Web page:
Reading List: I Have "We're All In This Together" From High School Musical Stuck In My Head And You Know What? I'm Not Even Mad.
|Amy Widdowson||May 21||1|
Darlings, as I prepare to take some time off of screens to rest my brain and hopefully read alllllllll of the books (SEND ME THOSE RECOMMENDATIONS, Y'ALL!), wanted to once again thank you for taking time out of your morning to listen to me rant and rave and muse about the current state of our collective experience. I’m grateful to have this outlet, and grateful to all of you for the encouraging feedback and suggestions you send. So while I may not speak to you until after the American Memorial Day weekend, know that I couldn’t have gotten through the last 14 months without the ability to reach out over coffee, tilt my head to the side while asking “are we ok?”
So many long reads! So let’s get to it…
Nancy Sherman, If You’re Reading Stoicism for Life Hacks, You’re Missing the Point (The New York Times) - Dating as a ten-days-from-37-year-old in the Bay Area means getting a lot of nerd cred when the topic of favorite books comes up on a first date because, after I rant about how much of an oracle Hannah Arendt was for Origins of Totalitarianism, I get raised eyebrows and approving nods as I describe how helpful Epictetus has been for my own mental health. Because, for me, stoic philosophy has been a way to quiet my anxious self-doubt and wrangle my hummingbird brain, giving me a reflective structure in which to examine my own tendencies and determine what it is, in fact, I can actually control (versus yielding to what my nervous disposition says I need to obsess over, despite having absolutely no personal agency with which to change it.) But sometimes, as Sherman details in this piece, that first date convo turns to the selfish side of Stoicism, an insistence on navel-gazing and defeatist resignation to “the world is trash and I’m just going to get through it.” Because that sort of nihilistic defeatism isn’t why I read super old white dudes talking about their daily struggles thousands of years ago - after all, stoicism reminded me that, when I was having panic episodes about the Former Guy getting reelected, the thing I could control was getting out there and doing something about it for the greater good, the promise of that connected self and the potential of contributing to the common good so that I may “live well as a cooperative member of a commonwealth.” (h/t Mum of the Missive)
Ed Yong, What Happens When Americans Can Finally Exhale (The Atlantic) - A dear friend recently reported that a first restaurant date night with their partner since vaccination devolved into a fight over seemingly nothing, leaving both of them hurt and angry. In chatting with them about it, all I could think about was how we’re all teetering on the edge: yesterday, while on a video call with some Chicago colleagues who are back in the office, another group of colleagues ran into their conference room because they saw my large floating face on the monitor and wanted to come in and tell me they missed me. I shrieked with joy to see them all together, and then after I exited the call, proceeded to sob with a mixture of joy and… grief? I think? Anyways, all this to say that the next few months are going to be SO hard, because, as this piece discusses, we’re all freaking traumatized, and it’s not like we can flip a switch and Eternal Sunshine Of The Spotless Mind-ing back to February 2020 (as much as so many are behaving as if we can). We have so much emotional build-up, both protective and harmful, to peel back and deal with. So be kind to yourself, give space for empathy and patience, and just do your best.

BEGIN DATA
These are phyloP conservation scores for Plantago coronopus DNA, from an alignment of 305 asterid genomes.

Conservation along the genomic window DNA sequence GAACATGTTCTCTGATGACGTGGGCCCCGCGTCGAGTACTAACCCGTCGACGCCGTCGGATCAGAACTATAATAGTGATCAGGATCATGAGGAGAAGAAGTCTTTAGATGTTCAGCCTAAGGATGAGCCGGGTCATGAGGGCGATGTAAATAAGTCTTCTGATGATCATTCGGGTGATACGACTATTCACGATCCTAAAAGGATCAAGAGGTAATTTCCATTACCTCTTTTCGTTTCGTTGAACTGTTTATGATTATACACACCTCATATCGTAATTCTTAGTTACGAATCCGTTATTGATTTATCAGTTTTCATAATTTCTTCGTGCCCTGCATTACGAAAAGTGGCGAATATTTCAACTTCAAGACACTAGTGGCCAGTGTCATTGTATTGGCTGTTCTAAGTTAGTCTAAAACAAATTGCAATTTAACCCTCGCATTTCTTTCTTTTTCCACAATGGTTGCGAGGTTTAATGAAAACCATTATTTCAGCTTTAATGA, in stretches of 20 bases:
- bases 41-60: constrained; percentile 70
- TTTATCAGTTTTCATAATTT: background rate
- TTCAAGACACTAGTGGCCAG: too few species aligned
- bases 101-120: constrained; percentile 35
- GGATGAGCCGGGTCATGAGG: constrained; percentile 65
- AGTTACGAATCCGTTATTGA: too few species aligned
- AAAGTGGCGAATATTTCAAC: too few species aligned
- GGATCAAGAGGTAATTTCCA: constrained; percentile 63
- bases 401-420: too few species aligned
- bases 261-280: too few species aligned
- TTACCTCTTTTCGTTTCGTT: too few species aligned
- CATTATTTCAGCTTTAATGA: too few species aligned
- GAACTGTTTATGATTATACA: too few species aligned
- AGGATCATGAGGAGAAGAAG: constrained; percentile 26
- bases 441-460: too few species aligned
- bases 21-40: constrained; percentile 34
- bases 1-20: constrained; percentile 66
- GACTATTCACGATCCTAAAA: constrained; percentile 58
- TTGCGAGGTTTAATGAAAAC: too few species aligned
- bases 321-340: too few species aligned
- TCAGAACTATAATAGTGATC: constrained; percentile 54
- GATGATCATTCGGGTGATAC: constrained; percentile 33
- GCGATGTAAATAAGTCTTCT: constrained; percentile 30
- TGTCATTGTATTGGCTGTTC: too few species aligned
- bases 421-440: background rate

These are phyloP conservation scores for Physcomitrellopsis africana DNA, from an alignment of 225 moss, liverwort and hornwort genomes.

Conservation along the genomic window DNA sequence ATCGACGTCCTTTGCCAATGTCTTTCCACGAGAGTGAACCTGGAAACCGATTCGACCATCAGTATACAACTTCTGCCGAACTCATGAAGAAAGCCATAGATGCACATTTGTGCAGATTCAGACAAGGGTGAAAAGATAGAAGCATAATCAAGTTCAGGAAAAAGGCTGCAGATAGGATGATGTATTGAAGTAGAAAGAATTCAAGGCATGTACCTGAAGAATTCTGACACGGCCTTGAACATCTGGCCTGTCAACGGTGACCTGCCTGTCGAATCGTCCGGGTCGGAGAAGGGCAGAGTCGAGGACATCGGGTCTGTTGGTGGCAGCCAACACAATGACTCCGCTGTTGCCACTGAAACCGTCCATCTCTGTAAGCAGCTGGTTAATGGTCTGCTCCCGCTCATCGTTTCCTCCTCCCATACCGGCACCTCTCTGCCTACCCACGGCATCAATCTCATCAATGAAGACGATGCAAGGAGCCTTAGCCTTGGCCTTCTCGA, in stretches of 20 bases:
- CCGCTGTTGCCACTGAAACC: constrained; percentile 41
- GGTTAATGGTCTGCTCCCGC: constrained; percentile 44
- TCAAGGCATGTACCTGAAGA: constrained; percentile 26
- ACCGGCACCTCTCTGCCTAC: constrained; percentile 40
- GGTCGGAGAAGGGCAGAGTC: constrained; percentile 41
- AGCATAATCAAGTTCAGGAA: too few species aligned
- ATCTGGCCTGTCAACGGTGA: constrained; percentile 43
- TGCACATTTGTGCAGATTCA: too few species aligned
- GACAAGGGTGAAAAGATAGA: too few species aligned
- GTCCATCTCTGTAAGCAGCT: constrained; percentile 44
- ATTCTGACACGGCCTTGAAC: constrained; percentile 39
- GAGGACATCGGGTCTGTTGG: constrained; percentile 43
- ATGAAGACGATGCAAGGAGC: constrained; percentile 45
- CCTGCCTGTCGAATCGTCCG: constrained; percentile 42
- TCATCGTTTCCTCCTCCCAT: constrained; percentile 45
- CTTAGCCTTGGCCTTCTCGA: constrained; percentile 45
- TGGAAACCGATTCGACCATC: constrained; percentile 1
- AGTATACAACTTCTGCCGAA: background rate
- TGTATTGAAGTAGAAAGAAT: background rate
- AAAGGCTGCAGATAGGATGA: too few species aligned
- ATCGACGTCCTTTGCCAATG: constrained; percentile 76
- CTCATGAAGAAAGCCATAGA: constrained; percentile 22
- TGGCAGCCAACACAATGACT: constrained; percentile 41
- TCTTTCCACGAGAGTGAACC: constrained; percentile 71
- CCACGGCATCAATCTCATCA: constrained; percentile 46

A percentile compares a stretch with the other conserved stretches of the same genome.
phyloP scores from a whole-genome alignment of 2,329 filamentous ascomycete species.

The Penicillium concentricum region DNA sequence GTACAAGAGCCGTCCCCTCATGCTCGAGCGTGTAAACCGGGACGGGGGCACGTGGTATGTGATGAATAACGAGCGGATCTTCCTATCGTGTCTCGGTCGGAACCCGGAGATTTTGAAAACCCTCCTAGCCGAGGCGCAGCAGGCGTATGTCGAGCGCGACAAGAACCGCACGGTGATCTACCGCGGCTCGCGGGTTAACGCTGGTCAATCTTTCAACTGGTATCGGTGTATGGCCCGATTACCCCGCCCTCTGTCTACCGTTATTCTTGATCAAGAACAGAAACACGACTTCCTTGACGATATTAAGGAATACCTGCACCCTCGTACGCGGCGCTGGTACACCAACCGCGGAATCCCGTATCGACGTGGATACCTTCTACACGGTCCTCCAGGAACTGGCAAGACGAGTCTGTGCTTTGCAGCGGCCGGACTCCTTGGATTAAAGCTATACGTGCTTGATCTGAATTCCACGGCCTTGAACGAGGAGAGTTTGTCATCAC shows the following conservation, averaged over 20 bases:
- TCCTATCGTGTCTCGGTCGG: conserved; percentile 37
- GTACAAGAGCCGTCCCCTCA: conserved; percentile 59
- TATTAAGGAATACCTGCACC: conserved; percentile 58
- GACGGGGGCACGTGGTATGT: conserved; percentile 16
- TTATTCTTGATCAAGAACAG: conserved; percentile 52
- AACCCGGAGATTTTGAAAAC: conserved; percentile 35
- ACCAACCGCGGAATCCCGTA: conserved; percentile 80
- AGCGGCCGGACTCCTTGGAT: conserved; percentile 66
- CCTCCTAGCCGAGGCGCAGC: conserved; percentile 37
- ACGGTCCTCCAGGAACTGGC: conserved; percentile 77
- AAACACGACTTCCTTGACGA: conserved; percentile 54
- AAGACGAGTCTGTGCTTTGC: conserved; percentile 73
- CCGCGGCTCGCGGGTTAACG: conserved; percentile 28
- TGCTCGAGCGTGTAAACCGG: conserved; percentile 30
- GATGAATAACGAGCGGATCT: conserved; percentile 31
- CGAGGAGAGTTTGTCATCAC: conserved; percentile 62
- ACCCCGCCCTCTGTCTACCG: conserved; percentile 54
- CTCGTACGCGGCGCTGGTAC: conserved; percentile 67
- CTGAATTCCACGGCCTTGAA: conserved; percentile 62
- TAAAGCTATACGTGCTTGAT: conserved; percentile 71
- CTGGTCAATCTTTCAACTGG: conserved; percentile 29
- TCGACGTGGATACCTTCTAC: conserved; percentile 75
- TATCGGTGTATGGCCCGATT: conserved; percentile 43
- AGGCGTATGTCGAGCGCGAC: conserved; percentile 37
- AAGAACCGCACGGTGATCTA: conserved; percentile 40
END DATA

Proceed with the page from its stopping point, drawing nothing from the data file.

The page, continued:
Annie Karni, In Biden White House, the Celebrity Staff Is a Thing of the Past (The New York Times) - I finally had the opportunity to meet a couple of my fellow phone bank captains for Biden, individuals I spent so much time in the virtual trenches with in the lead-up to the election. We had dinner (gasp! So much normalcy!) and on topic of conversation that darling Friend of the Missive Austin brought up was how happy he was not to know the name of most White House staffers and/or cabinet members. And I agree: it is so darned wonderful to not know the personal dramas of public servants in DC.
Philip Bump, Kevin McCarthy inadvertently demonstrates the utility of a Capitol riot commission (The Washington Post) - In this era of near-concurrent historical revisionism, the fact that I was pleased that 35 GOP members of the House voted in favor of the commission, while 175 of them are hell bent on pretending the damned thing didn’t happen, is telling. God help us.
Rowan Jacobsen, Top researchers are calling for a real investigation into the origin of covid-19 (MIT Technology Review) - I am not a conspiracy theorist, and I know that if you read me on a regular basis, you likely aren’t one either. But I will be reading this long and thorough piece on how “18 prominent biologists—including the world’s foremost coronavirus researcher—are lending their weight to calls for a new investigation” into where this nasty virus originated from.
You’re lovely. Be kind to yourself, be kind to each other, drink some water, and don’t forget to breath.